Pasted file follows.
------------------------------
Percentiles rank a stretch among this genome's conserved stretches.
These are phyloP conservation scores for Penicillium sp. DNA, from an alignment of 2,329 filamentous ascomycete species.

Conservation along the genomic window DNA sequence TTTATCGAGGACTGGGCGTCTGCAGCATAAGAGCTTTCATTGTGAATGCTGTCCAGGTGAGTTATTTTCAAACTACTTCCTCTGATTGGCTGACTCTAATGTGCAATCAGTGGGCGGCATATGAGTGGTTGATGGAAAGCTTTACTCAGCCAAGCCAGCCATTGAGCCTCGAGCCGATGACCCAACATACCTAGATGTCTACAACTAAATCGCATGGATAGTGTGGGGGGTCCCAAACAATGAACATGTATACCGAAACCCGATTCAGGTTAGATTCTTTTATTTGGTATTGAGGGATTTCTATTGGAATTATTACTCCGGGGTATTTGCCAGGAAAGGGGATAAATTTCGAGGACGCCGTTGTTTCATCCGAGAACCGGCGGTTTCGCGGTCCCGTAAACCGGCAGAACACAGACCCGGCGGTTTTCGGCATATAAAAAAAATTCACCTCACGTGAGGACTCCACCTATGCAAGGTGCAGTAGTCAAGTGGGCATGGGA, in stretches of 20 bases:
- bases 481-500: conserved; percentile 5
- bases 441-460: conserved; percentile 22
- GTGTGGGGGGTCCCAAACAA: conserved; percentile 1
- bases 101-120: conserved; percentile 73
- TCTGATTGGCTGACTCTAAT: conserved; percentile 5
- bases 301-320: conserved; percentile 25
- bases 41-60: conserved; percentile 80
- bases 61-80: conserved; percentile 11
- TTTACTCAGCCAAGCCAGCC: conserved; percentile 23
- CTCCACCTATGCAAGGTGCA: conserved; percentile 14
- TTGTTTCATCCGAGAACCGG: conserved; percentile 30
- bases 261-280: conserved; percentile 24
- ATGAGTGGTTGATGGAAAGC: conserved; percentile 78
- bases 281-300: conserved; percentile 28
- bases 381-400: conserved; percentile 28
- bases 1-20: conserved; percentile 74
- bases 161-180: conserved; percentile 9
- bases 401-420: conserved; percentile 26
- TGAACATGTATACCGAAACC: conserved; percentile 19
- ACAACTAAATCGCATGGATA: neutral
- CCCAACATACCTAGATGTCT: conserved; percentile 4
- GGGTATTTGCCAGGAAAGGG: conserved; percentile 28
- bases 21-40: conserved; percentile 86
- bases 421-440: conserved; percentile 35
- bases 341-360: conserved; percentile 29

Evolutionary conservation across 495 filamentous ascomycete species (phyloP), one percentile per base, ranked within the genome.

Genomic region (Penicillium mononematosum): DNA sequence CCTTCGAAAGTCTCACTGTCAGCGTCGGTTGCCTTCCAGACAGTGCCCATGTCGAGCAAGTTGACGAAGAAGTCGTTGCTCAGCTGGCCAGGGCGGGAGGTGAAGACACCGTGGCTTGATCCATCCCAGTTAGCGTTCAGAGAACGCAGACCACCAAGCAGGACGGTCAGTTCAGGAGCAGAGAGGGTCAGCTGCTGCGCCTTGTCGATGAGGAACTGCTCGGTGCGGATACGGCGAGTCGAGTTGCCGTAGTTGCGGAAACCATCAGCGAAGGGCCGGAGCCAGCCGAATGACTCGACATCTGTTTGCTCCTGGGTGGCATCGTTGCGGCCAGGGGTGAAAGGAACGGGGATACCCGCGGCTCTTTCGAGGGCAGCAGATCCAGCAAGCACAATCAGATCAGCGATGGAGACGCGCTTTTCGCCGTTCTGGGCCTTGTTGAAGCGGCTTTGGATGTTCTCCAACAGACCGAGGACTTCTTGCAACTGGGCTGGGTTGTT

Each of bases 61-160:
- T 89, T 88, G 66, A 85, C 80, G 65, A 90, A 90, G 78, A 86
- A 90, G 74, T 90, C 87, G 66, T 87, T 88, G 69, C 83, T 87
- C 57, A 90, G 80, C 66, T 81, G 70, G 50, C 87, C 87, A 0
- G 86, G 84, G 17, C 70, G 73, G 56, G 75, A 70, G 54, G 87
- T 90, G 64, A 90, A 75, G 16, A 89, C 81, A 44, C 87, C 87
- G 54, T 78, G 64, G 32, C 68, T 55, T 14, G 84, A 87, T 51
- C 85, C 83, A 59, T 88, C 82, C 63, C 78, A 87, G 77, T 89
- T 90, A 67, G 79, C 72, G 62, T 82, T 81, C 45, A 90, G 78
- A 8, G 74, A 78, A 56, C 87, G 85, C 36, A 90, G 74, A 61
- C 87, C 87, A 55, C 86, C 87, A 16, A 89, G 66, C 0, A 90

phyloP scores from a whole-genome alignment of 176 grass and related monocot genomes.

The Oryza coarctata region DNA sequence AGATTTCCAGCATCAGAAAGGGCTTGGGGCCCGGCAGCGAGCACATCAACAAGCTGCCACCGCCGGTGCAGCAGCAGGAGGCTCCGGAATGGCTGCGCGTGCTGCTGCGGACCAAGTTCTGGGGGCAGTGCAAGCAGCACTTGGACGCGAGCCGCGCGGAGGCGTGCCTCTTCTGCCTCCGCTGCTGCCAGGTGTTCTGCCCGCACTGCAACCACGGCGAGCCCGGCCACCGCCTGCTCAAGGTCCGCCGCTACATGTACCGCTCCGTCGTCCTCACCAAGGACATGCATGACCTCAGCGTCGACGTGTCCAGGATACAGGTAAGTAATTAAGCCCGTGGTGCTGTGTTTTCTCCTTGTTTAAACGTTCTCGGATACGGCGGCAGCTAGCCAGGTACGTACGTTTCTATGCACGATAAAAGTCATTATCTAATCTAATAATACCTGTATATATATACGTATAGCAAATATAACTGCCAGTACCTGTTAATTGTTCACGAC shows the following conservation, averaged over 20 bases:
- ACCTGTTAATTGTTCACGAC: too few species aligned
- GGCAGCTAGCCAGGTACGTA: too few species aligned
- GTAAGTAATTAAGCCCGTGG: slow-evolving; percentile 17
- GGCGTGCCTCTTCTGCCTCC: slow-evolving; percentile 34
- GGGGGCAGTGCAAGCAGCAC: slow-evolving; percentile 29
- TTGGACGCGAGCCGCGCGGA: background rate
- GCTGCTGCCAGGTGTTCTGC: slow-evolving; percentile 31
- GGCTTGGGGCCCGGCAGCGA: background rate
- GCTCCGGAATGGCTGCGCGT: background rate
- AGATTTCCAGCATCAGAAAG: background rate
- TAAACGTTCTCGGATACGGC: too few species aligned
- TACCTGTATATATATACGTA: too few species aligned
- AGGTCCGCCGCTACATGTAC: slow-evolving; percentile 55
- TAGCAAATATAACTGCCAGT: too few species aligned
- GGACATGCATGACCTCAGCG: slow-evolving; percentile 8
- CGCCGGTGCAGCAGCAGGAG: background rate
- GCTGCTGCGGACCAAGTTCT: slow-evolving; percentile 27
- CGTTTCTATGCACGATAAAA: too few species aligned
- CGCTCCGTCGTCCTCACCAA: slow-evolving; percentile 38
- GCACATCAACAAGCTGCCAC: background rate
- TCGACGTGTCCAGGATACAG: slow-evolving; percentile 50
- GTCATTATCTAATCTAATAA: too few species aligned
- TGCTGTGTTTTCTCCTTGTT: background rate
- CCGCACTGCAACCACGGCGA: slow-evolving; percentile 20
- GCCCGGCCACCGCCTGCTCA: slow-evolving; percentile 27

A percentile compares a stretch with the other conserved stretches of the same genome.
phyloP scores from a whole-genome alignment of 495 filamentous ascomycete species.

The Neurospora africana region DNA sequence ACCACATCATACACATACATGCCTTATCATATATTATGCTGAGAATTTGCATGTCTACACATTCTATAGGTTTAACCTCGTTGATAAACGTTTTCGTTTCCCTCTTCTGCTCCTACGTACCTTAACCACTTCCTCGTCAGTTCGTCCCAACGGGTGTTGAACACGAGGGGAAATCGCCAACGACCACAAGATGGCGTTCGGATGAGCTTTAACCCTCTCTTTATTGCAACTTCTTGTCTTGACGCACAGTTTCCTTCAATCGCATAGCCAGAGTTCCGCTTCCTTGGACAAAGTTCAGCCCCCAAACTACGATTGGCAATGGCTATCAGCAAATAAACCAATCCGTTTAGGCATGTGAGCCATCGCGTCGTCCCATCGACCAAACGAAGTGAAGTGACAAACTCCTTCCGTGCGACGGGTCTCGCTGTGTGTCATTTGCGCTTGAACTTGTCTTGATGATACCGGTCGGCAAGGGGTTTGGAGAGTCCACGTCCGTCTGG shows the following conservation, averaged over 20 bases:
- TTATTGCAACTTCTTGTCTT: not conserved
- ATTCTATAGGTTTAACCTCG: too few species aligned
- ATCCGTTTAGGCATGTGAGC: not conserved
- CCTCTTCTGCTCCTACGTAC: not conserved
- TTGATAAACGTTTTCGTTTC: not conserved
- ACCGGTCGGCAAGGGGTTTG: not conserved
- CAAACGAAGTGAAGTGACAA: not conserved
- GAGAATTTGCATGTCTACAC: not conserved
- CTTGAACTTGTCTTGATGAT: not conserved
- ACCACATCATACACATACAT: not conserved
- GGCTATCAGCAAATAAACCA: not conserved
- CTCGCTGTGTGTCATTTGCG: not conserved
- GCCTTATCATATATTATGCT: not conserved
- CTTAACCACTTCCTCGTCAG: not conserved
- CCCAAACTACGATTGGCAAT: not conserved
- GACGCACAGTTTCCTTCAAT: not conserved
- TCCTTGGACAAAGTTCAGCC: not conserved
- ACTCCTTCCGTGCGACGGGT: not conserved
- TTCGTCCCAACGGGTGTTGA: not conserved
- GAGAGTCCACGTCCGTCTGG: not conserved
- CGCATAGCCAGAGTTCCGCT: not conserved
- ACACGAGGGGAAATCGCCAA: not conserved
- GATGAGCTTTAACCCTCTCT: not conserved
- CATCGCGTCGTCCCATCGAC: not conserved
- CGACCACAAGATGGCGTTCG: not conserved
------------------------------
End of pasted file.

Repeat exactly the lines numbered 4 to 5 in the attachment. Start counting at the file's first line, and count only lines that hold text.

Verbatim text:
- bases 481-500: conserved; percentile 5
- bases 441-460: conserved; percentile 22